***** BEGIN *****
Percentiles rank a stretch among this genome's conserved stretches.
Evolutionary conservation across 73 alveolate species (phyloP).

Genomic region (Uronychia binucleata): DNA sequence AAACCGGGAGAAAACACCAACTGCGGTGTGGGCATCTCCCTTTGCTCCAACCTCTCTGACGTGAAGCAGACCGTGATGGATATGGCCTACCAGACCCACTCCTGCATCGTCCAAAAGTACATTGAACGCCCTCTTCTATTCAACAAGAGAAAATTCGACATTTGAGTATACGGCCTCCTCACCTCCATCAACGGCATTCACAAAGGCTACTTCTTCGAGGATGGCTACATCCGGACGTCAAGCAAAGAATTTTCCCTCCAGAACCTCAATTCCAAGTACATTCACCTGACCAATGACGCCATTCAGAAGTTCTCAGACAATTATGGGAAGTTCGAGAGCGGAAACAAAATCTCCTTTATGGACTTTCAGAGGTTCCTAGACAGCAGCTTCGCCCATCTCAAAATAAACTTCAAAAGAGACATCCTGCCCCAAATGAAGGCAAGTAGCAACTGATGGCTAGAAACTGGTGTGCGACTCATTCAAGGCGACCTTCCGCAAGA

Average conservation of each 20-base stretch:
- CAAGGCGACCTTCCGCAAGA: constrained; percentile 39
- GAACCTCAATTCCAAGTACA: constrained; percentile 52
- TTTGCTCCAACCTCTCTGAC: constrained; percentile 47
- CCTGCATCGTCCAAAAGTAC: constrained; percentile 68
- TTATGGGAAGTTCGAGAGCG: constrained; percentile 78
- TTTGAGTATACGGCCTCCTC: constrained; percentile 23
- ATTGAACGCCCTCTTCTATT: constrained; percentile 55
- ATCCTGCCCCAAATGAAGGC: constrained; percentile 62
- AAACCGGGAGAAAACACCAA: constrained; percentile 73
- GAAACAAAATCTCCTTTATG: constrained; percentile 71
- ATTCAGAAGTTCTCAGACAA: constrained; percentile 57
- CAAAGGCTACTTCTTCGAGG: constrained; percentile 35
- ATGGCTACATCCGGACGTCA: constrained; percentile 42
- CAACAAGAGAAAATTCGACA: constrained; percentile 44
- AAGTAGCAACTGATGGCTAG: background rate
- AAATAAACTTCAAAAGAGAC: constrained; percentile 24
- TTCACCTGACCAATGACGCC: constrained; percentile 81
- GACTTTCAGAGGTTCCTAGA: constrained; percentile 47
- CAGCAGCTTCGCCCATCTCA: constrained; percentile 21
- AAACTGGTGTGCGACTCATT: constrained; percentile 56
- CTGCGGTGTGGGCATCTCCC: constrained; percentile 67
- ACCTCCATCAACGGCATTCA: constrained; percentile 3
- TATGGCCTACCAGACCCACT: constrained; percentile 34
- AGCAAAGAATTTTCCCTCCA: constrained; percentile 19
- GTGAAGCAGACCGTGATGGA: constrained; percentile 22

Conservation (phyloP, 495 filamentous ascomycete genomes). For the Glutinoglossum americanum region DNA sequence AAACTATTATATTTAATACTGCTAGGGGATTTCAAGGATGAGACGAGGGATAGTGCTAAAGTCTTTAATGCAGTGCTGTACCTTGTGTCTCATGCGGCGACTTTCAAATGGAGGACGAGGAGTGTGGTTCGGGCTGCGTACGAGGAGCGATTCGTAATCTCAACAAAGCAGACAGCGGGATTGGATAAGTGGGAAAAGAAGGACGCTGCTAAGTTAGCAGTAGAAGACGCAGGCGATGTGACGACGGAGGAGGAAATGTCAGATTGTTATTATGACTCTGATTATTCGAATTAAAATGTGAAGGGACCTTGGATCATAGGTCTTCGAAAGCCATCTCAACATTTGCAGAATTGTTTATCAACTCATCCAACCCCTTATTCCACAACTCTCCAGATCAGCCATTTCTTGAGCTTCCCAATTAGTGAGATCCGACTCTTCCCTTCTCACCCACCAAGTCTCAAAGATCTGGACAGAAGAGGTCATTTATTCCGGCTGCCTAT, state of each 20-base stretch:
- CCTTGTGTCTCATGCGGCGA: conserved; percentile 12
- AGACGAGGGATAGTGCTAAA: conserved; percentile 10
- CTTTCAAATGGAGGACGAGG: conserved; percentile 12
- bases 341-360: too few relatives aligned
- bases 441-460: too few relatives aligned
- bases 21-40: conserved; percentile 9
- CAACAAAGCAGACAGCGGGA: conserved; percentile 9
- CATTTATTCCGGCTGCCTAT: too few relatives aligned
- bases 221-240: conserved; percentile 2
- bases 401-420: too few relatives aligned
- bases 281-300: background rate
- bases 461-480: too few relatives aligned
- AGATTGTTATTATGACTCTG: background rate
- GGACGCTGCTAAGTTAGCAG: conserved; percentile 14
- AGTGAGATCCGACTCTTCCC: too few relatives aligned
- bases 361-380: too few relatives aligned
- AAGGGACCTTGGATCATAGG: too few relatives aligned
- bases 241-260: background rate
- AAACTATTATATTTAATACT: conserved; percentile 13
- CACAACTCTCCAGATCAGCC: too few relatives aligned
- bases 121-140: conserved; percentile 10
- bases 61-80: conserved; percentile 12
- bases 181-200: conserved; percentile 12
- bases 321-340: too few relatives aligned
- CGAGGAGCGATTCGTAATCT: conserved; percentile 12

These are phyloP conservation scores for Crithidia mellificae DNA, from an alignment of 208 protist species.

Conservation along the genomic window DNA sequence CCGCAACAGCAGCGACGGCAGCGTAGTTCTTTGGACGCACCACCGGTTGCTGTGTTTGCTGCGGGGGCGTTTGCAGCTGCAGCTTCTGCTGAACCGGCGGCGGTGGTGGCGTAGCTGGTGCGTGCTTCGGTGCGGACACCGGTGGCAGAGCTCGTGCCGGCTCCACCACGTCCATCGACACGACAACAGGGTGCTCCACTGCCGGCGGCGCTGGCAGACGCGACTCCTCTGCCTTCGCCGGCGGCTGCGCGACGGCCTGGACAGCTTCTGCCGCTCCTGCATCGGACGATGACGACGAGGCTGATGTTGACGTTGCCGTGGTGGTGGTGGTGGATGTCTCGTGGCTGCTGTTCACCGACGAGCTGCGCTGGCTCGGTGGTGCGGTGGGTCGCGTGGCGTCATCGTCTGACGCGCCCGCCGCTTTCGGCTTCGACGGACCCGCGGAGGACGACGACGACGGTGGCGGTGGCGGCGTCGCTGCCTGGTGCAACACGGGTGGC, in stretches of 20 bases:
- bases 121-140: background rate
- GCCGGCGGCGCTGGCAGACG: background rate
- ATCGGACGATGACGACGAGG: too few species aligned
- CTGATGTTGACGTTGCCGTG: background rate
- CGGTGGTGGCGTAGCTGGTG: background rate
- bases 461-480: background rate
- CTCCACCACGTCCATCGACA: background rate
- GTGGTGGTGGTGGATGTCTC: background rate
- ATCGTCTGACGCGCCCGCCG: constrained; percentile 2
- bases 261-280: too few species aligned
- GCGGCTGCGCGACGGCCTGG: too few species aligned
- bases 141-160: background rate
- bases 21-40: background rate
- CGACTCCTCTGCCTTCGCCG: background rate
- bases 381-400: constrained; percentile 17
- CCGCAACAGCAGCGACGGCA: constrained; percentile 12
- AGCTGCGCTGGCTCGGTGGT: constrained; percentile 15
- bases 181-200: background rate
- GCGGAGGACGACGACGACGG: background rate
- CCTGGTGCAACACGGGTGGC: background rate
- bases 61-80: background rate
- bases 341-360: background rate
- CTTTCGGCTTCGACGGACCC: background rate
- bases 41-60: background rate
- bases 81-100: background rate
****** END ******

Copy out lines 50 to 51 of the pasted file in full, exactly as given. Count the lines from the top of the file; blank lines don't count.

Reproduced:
- CACAACTCTCCAGATCAGCC: too few relatives aligned
- bases 121-140: conserved; percentile 10